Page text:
wI0OK/r Repeater Controller Upgrade




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Here are some photos showing some of the new hardware for the Glen Arbor - Empire Michigan 444.725 and 52.92 repeaters at various stages of the 2004 repeater upgrade project.

The control system was radically updated to include a new Arcom RC210 repeater controller and numerous ancillary devices.  Along with the upgrade, the actual transmitters and receivers that comprise the repeater were also replaced, leaving nearly the entire former system as a 'hot spare'.

The project schedule for 2004 includes replacing the antennas on the tower.  Once the antenna work is completed, the plan was to add satellite voting receivers for both 449.725 and 52.42 MHz co-located with the W8TVC repeater near Traverse City, MI.  The voting receivers skipped ahead of the tower work and are already functional.

It's a busy year, but when done the results should be worth the effort and, hopefully, provide excellent service for many years.

Return to the wI0OK/r Glen Arbor repeater page.

After about a months work the repeater system can be laid out on the workbench and the scope of the project became evident.  Overall the process of modifying the radio gear and assembling the controller chassis took about five weeks of work.

In this shot you can see the various components while in 'bench testing'.  The power amplifiers are not shown here as they were in use on the repeater.  As it was, I ran short of dummy loads and had to run the 440 repeater into a magnet mount antenna during this test.  

The old RCA700 '144' transceiver was used as the 144.92 remote base transceiver until the upgrade and has now been replaced by yet another Motorola Mitrek. The RCA did a fine job, but the Mitrek is physically smaller and space is at a premium.  The 2mtr Mitrek has been replaced by a SyntorX-- progress! progress!

This is the control chassis holding the Arcom RC210 controller. The RC210 is quite feature laden and allows for great flexibility in the operation of the repeater.  As it is implemented here, much of its functionality is being used, which means lots of wiring!  I've added extra LED indicators to make it easier to tell what's going on at times.

At the top of the chassis in this view is a perfboard that contains, amongst other things, the PL filters for the 6mtr and 440 receivers.  Between the perfboard and the main RC210 board are two Arcom RAD audio delay boards that provide some audio delay to minimize or eliminate the squelch burst when repeater users unkey.

This is the PL and Voter chassis.

The two right-hand boards in this controller are PL decoders for both 6m and 440.

Next to the PL decoders is (in the middle front) a WB2WHC dual channel voter which is being used for the 52.42 6mtr receivers.

At the left of the cabinet is a Doug Hall 4RV voter card.  The Doug Hall board is just back from the factory getting refurbished and updated.  The board is used to switch between the various 449.725 receivers (up to four).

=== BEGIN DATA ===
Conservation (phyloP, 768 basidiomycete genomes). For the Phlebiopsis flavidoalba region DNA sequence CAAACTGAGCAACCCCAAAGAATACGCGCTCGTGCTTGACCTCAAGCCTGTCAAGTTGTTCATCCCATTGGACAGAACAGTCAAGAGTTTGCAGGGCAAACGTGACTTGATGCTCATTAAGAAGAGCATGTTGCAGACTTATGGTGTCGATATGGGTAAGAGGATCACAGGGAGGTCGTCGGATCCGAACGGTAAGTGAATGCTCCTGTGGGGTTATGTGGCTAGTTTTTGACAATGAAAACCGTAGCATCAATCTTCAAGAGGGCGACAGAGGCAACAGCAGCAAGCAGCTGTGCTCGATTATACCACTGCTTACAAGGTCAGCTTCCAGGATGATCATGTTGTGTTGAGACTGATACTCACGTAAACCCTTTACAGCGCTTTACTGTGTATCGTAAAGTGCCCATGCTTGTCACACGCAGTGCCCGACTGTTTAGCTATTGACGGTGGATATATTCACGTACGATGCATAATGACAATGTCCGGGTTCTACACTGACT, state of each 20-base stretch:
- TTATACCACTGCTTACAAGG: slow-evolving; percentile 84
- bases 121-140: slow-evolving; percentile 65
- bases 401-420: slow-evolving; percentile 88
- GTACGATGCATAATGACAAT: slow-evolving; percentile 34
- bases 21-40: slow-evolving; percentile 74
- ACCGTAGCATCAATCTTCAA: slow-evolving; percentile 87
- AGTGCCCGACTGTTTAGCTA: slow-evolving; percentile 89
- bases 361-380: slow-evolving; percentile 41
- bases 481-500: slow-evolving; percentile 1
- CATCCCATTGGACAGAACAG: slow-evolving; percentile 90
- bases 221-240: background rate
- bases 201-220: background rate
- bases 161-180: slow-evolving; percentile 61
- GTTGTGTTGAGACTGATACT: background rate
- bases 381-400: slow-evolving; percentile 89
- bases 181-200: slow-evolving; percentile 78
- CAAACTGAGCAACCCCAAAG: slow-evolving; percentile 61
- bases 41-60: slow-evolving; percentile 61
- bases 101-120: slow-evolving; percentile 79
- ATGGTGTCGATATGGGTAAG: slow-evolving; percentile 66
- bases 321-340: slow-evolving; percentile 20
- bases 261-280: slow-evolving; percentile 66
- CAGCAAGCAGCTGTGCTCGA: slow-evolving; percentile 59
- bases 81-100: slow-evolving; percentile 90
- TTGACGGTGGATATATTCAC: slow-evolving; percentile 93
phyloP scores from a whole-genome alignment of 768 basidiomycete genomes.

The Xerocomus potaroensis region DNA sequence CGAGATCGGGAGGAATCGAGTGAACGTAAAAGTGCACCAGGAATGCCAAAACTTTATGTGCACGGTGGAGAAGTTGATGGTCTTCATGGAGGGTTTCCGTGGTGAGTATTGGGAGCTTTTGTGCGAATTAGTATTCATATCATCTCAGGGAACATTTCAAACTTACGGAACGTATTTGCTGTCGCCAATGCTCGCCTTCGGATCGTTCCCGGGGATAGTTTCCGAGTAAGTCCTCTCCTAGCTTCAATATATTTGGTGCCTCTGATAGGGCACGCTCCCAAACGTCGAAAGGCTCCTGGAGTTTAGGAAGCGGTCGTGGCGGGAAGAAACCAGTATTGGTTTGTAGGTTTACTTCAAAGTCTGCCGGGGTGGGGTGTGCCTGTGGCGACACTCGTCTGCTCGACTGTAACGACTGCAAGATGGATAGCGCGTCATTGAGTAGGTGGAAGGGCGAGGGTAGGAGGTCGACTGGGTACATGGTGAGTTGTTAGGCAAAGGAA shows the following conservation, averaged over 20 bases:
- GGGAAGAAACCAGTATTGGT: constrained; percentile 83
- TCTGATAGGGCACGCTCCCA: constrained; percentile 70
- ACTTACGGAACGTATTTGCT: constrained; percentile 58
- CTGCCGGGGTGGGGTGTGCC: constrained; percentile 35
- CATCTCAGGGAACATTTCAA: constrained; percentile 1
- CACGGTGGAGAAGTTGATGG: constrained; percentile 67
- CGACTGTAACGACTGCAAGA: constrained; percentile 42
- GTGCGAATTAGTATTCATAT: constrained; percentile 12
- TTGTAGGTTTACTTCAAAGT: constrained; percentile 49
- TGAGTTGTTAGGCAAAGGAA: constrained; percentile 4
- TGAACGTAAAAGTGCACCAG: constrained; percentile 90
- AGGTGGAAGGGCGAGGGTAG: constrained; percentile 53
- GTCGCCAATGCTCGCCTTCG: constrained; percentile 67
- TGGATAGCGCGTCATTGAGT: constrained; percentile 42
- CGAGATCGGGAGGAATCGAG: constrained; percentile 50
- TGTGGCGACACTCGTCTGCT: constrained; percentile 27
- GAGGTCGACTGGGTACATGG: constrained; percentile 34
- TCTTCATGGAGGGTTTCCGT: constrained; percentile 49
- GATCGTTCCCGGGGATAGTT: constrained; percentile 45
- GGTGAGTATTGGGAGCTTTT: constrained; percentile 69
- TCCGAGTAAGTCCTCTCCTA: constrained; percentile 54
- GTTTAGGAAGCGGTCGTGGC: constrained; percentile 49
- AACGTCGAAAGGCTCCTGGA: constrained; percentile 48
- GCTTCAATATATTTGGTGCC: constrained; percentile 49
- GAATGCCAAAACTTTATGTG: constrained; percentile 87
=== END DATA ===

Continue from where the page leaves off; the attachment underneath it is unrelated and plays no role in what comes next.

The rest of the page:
The remote satellite voting receiver project is on another page, as it's considered a separate project.

This chassis is called the 'FCC Legal' control chassis, and for good reason.

The wI0OK repeater uses a separate dedicated UHF receiver for control use and the output of that receiver feeds this control system which provides a means of remote control for the basic repeater functions that complies with the FCC regulations.  Many hams might think this is not needed, and for them, I recommend they get a copy of the rules and read them.

While this controller looks like a wild maze of wires, it is relatively simple to troubleshoot and it is quite reliable (which is important when you consider it overrides the other control systems).   This is the only part of the former control system that has been carried through the upgrade (though it was modified a fair amount).

This is the 'NOAA Weather Radio' for the repeater.  While the radio itself is a tiny handheld, it does decode the SAME alarms and will cause the repeater to indicate that severe weather is in the area.

Above the 'ht' style WX receiver is the helical resonator 'front end' from an old Motorola MST Motrac receiver that keeps the other strong signals at the repeater site from wreaking havoc with the small receiver that was designed for a rather more subdued RF environment.

Return to the wI0OK/r Glen Arbor repeater page.

wI0OK/r antenna upgrade

wI0OK/r voting receiver upgrade

For those who are curious, I have put online the 'prints' for what's in the boxes.   These are put on here so that they aren't easily lost, and NOT as an encouragement for anyone to build their own controller from them.  Perhaps they may inspire someone or not.


Please be aware that there are likely many mistakes in the circuits shown (like all the LED's are backwards, etc). Much of the drawings are conversions from chicken scratches on napkins and carry no guarantee of functionality.  If you decide to use any aspects of them, do so at your own risk.  de KF8KK


PS... I've also added a couple of pages showing my Mitrek conversions and another on the battery isolator.